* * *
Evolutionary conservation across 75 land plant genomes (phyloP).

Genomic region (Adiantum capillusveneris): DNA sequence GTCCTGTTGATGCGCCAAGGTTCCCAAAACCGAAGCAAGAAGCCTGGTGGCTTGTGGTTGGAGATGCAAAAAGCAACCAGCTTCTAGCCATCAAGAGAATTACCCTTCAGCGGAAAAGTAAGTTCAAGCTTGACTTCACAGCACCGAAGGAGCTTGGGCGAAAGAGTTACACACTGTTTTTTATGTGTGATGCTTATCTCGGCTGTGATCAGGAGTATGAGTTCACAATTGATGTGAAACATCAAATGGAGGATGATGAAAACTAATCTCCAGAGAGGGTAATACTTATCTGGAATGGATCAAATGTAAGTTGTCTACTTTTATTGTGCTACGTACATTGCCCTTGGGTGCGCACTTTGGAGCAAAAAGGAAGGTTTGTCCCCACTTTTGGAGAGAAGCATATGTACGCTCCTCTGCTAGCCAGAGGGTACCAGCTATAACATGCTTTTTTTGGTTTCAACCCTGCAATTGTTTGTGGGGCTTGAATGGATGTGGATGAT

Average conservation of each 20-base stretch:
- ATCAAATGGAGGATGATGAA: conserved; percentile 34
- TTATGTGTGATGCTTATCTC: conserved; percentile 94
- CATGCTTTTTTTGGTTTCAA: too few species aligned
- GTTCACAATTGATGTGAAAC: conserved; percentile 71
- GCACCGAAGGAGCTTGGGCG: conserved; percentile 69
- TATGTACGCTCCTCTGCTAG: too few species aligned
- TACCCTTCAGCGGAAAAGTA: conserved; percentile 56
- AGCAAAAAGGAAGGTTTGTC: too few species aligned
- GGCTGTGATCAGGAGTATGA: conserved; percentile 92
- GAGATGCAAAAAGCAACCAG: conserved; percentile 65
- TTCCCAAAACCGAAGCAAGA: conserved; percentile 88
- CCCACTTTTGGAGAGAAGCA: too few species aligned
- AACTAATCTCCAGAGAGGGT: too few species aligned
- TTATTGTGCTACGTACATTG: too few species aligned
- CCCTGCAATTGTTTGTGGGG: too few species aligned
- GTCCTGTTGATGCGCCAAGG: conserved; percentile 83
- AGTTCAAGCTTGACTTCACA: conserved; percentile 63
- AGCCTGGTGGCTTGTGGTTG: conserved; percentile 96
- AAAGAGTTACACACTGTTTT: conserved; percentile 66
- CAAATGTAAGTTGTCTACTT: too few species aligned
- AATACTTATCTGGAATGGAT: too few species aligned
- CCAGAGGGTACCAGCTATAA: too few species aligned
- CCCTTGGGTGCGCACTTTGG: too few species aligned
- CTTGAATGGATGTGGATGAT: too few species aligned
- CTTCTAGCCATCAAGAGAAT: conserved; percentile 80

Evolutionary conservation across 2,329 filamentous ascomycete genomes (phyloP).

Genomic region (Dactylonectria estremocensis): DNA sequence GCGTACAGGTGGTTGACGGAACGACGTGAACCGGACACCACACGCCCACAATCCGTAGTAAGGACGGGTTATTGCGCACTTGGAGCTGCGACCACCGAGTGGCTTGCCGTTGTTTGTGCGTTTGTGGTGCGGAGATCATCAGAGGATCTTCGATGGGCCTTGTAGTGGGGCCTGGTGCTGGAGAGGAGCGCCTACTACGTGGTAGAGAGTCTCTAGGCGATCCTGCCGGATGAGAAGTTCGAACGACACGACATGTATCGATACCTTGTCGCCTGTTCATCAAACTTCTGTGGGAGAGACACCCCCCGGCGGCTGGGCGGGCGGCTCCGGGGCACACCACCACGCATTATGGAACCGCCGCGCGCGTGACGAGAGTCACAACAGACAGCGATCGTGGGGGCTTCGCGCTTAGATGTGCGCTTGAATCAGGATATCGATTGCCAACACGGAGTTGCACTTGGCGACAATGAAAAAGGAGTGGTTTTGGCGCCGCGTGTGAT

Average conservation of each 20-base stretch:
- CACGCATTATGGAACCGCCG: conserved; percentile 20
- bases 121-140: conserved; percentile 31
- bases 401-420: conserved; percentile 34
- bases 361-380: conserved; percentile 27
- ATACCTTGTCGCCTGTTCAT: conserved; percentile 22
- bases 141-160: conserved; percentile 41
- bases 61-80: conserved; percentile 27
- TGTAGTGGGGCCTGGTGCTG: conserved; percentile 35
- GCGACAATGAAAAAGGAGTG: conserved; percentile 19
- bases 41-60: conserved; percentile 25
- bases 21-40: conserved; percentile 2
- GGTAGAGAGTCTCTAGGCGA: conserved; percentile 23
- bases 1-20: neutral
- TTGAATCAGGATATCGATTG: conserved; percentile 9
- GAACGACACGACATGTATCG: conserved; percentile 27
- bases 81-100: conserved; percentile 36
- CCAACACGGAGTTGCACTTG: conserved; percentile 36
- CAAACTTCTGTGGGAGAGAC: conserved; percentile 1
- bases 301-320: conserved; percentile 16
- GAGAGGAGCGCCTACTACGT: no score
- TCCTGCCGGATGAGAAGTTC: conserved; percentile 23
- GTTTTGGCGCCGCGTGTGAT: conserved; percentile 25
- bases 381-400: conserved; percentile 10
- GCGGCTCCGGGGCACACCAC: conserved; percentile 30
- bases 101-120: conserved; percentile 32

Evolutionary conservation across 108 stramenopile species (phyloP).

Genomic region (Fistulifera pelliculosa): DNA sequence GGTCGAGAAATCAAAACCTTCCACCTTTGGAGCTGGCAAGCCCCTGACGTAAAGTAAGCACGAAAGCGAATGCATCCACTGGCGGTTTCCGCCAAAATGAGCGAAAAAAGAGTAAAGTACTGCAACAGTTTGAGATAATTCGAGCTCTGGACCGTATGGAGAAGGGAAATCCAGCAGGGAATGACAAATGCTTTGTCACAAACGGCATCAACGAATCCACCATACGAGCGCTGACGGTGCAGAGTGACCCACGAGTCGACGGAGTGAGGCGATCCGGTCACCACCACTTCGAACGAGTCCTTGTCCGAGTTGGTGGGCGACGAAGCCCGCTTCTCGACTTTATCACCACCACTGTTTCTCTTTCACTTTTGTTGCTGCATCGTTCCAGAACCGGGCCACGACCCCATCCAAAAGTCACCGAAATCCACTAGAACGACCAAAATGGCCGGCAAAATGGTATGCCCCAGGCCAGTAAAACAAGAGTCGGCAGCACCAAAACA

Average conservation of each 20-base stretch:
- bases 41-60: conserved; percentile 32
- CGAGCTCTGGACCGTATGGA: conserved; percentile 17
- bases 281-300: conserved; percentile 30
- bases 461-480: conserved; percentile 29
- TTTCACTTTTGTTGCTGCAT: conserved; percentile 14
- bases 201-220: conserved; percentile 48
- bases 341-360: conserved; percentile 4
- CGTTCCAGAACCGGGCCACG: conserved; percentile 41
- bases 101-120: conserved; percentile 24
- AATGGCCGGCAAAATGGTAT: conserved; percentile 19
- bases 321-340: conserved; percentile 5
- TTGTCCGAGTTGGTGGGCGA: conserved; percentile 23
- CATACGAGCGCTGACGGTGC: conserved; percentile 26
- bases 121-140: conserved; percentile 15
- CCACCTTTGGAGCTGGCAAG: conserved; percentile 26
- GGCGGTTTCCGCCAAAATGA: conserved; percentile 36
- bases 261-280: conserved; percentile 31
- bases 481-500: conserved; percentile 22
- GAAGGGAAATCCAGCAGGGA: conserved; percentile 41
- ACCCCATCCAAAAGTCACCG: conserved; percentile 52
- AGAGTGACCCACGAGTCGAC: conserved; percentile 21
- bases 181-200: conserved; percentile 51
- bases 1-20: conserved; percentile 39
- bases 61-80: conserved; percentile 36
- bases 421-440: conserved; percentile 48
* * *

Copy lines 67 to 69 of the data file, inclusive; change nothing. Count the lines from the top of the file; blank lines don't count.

- CGTTCCAGAACCGGGCCACG: conserved; percentile 41
- bases 101-120: conserved; percentile 24
- AATGGCCGGCAAAATGGTAT: conserved; percentile 19